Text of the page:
During the holidays, we often bring in a bunch of new things into our home, either to decorate it with festive holiday cheer or to feed the hungry mouths that we call our families. Unfortunately, all of those new things may cause a fire (or worse, be fuel for one). That’s why caution is required while you’re decorating, cooking, and hosting your family. If you don’t, one or more of those things might cause your home to go up in flames.
The Christmas Tree
This one’s an old favorite. The Christmas tree is the icon for the holiday. Small children, upon seeing a pine tree or some other evergreen tree, sometimes call it a Christmas tree by mistake. However, whether you have a live tree or an artificial one, it’s a major fire hazard.
If you have a live tree, we have a few tips for you. As soon as you get the tree home, take about an inch off of the trunk. This opens the trunk up and allows the tree to take on water, which makes it sturdier. Cutting a checkerboard pattern into the remaining trunk will also help it absorb water. Whether the tree is dried out or not, there is one major tip that must be said: do not place the tree near the fireplace. The heat will help to dry out the tree, which can lead to it igniting. It’s a faux pas you don’t want to commit.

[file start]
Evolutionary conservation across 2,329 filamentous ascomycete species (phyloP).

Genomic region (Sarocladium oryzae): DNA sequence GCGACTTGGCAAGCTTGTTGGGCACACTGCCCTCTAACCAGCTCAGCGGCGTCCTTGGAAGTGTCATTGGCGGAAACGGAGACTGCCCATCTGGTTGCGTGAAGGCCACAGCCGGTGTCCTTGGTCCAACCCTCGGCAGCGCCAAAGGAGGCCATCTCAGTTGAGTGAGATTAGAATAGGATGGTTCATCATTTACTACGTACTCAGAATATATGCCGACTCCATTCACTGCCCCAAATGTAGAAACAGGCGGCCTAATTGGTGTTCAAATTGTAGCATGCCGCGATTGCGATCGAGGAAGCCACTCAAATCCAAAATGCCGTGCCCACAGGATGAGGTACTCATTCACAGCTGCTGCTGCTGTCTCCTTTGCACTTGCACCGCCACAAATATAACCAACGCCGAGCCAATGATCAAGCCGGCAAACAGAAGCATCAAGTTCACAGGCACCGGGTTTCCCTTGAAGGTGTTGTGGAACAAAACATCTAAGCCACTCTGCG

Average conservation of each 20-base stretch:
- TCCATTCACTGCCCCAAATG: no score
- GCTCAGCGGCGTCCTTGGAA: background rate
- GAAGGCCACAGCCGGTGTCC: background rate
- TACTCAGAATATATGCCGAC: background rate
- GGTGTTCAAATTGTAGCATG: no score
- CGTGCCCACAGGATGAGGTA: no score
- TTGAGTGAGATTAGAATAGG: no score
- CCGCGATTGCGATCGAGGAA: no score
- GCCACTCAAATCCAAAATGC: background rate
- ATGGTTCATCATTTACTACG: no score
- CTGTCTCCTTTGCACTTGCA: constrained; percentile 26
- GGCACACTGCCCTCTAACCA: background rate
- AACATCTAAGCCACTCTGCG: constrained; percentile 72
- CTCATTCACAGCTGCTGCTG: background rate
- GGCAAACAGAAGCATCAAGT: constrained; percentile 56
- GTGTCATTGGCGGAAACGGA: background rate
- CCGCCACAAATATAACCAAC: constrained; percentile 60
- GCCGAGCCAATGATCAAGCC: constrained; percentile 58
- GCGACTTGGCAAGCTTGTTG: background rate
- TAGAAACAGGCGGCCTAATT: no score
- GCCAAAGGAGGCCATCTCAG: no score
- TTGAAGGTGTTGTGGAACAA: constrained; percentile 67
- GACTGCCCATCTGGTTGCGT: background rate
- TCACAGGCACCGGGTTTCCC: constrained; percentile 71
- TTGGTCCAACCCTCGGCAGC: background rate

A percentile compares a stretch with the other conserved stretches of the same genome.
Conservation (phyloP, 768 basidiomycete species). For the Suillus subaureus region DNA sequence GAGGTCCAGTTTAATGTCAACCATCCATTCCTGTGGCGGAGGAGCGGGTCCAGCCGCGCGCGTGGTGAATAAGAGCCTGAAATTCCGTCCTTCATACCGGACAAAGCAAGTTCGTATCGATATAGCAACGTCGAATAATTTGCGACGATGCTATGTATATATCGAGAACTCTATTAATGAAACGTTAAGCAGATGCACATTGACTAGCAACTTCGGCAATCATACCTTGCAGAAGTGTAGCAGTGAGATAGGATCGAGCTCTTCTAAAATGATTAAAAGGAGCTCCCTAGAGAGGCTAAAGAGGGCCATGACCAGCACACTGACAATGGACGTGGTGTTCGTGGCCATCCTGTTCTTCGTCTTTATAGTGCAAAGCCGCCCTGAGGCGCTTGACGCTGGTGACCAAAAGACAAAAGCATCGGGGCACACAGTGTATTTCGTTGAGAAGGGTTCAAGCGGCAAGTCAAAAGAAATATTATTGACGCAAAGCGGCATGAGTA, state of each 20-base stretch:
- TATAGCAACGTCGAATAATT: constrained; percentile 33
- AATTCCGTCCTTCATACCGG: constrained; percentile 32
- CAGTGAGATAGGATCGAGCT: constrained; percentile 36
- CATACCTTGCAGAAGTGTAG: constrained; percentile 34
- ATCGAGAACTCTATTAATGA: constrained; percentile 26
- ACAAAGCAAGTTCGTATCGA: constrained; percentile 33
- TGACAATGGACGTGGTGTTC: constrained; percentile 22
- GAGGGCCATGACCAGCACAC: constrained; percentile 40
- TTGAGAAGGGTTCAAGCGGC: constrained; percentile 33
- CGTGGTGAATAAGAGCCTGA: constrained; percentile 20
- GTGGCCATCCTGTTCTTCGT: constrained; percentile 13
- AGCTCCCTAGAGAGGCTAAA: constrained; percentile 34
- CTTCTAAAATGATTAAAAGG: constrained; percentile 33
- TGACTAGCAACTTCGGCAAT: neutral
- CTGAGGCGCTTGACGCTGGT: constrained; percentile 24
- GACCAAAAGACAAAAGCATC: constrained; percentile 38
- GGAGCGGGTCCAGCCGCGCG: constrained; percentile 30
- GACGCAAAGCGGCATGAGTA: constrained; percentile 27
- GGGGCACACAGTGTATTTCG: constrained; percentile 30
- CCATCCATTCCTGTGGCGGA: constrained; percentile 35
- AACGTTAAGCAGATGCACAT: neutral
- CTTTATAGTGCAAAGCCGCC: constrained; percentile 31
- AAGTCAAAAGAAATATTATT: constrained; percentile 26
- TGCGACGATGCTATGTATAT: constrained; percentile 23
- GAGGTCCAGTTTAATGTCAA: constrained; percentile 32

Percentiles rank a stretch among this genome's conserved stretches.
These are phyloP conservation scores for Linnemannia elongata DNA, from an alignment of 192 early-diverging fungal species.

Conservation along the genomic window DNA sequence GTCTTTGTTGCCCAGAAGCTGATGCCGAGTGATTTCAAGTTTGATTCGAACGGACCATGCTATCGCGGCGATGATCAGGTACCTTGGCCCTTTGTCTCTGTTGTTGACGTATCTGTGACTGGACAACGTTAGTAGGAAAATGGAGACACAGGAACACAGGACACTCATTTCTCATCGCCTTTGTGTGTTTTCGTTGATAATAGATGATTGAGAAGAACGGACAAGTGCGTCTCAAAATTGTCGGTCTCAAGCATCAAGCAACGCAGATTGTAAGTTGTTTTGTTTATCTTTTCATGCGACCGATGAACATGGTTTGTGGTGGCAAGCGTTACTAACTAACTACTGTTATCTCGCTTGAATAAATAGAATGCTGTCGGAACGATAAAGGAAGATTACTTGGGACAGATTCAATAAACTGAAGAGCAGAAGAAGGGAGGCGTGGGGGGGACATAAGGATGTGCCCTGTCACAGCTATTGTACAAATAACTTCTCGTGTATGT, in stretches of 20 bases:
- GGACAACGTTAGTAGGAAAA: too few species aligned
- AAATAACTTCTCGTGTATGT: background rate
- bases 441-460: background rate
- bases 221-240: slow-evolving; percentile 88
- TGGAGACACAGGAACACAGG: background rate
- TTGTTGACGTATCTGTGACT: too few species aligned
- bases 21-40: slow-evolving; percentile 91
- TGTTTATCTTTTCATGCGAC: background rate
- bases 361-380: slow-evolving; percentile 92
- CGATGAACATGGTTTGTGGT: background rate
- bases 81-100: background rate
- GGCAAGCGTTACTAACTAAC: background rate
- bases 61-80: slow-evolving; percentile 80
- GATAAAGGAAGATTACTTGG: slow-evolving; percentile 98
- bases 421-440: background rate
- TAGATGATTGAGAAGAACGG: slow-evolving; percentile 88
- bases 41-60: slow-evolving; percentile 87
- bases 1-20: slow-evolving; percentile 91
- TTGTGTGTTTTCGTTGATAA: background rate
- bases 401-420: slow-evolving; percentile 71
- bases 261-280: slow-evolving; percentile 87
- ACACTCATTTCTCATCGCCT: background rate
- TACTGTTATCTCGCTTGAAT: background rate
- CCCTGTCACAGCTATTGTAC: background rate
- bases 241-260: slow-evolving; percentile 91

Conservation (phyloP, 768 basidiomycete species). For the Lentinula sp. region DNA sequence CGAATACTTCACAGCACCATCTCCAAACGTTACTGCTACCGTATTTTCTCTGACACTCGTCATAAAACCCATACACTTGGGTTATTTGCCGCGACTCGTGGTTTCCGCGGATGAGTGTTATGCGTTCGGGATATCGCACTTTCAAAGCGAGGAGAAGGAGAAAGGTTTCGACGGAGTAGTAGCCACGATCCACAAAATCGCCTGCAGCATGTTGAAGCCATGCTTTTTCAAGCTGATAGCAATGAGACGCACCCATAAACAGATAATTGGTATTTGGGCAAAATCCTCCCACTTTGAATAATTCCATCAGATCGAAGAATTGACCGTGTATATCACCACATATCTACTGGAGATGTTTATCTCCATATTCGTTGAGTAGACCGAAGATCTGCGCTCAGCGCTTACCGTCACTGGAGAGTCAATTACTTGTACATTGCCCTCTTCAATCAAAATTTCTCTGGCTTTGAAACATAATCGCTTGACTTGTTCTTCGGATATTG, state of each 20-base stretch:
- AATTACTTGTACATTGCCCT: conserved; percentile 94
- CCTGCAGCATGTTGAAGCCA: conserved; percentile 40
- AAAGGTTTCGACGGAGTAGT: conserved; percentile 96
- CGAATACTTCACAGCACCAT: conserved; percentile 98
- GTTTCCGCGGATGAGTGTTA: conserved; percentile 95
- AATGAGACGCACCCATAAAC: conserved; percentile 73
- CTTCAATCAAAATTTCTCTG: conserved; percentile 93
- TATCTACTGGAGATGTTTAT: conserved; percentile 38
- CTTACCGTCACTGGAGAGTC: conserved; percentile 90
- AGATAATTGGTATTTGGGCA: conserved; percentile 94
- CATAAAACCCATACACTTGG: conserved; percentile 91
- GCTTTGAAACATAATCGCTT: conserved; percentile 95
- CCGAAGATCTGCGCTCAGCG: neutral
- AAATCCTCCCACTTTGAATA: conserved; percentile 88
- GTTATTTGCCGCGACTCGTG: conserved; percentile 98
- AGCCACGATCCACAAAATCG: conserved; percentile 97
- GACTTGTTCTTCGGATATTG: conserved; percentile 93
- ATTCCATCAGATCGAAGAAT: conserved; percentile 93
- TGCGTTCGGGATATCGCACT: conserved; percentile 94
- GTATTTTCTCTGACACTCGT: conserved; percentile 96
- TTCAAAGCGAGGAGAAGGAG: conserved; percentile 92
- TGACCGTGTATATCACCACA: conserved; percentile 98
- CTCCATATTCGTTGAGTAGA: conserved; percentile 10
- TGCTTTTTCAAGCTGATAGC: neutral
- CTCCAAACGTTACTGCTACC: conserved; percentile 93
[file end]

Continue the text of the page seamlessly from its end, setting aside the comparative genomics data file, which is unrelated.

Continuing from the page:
We have a few tips for artificial trees as well. The same advice goes for an artificial tree in regards to the fireplace: it does not belong next to it. Also, if the tree is metallic, be absolutely certain that there are no bare spots in the insulation of the lights. If there is, that could electrify the whole tree—it’s not only a fire risk if the electricity arcs but a danger to your children, as well. On the same note, do not overload your outlets. You might want to chain together 20 plug splitters, but it’s a fire hazard if it shorts out. Don’t do it.
The Other Decorations
It’s not just the tree that can cause major damage to your home, either. If you’ve hung garland around your fireplace, that might not be a great idea. Make sure that what you’re using is fire resistant at least (or don’t hang garland around a working fireplace). The same goes for stockings. Just be safe: if it looks like it could light on fire, don’t tempt fate. Hang it somewhere that it won’t catch on fire.
Another great way to have your house burn down is through cooking. Take care that your smoke detectors have their batteries in them, and make sure you’re supervising your cooking so that nothing will catch fire while it’s going on. Perhaps your uncle likes his turkey a little overdone, but nobody wants it (or you) burnt. It’s not a wise choice.
The main point of holiday safety is this: be on the lookout for possible hazards. There are many that we haven’t mentioned here (cigarette burns from your guests, the strands of lights around your home, candles, wrapping paper, and so forth), but if you stay alert, you’ll catch these things. Be safe this holiday season, and eat lots of cranberry sauce for us!